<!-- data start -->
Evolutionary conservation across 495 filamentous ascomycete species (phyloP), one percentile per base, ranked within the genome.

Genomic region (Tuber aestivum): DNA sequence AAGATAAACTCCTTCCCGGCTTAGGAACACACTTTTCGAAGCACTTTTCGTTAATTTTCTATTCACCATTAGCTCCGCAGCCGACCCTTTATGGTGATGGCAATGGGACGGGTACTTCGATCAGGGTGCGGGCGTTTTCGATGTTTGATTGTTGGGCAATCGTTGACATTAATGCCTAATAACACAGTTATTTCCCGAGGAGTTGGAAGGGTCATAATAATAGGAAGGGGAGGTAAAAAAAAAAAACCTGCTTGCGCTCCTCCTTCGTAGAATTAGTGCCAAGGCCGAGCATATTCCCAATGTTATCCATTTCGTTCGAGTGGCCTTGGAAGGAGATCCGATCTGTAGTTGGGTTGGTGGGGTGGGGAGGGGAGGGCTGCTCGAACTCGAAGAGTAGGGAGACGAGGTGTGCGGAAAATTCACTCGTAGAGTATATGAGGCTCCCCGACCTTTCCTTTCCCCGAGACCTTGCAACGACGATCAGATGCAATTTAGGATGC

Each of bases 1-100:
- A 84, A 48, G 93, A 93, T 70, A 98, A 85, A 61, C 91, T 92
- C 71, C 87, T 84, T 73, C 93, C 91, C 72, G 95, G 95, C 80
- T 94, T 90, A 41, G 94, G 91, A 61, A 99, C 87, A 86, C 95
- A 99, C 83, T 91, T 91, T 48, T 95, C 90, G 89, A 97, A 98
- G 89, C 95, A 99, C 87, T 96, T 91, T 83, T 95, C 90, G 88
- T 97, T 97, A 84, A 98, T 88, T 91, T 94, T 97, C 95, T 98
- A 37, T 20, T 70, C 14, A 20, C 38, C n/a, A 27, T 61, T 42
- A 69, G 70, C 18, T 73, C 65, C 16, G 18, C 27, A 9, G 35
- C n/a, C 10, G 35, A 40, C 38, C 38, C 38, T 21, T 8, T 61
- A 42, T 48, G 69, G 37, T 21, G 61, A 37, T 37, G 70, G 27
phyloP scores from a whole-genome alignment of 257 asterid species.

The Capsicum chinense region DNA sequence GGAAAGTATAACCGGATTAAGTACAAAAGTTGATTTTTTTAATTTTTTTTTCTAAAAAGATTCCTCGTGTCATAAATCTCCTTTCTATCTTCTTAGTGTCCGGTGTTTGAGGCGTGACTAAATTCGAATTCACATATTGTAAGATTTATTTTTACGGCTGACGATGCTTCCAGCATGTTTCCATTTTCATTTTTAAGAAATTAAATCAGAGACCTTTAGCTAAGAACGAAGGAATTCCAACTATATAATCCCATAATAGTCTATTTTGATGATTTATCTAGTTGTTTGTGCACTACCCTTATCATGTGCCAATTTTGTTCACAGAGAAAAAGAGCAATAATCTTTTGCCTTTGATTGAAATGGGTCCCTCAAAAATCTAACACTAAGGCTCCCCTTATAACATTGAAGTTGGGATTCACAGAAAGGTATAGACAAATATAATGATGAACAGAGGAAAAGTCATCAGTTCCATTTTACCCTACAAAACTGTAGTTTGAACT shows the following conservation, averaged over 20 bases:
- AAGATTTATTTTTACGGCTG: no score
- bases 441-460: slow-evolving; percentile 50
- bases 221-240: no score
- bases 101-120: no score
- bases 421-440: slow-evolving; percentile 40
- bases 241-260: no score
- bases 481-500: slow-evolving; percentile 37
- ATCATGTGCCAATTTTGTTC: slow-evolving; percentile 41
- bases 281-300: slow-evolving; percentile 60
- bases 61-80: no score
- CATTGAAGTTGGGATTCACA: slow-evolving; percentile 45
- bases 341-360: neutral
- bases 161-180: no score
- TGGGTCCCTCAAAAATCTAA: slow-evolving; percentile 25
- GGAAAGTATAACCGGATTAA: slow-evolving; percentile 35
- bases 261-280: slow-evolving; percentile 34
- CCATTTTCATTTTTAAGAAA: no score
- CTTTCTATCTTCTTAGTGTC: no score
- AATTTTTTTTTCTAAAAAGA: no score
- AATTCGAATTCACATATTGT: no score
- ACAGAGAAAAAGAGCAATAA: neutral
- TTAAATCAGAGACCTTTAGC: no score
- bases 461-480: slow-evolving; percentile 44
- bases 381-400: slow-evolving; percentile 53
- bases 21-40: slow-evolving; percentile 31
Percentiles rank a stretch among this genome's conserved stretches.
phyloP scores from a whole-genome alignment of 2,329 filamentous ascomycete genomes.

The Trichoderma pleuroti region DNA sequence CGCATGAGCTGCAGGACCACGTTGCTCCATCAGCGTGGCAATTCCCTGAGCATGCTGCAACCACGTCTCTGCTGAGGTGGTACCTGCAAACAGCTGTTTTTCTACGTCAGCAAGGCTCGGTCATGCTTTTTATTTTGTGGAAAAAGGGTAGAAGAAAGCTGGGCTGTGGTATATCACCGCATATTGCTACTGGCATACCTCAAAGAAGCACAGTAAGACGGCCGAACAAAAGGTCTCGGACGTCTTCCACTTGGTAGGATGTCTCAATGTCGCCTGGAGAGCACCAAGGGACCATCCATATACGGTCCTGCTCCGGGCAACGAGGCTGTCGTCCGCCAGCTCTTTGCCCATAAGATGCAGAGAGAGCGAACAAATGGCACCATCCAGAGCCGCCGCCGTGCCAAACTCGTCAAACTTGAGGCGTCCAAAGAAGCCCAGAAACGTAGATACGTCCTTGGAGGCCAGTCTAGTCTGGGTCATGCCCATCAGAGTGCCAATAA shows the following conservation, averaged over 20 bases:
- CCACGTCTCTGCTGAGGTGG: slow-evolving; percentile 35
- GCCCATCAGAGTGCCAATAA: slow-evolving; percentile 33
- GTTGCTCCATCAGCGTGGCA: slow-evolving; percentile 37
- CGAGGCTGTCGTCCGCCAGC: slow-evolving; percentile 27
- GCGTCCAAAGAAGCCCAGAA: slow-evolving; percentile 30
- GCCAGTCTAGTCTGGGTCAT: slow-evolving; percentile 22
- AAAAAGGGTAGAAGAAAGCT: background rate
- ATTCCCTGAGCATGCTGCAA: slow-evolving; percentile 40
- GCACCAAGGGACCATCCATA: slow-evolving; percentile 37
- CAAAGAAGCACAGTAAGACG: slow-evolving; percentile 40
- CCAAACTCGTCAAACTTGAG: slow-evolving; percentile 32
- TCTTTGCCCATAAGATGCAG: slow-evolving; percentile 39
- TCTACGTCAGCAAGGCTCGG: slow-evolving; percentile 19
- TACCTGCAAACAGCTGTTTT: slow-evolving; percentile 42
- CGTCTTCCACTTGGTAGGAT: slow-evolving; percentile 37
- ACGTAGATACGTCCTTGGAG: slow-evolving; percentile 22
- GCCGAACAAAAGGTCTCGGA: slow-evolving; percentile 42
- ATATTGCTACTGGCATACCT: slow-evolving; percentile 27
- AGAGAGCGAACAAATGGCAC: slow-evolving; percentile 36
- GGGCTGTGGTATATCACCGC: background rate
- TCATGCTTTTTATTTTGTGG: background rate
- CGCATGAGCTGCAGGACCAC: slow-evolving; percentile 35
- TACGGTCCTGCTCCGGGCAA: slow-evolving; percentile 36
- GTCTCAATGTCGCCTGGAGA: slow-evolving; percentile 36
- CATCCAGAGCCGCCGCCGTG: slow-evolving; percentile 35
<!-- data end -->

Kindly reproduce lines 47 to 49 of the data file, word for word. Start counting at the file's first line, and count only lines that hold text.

- CGAGGCTGTCGTCCGCCAGC: slow-evolving; percentile 27
- GCGTCCAAAGAAGCCCAGAA: slow-evolving; percentile 30
- GCCAGTCTAGTCTGGGTCAT: slow-evolving; percentile 22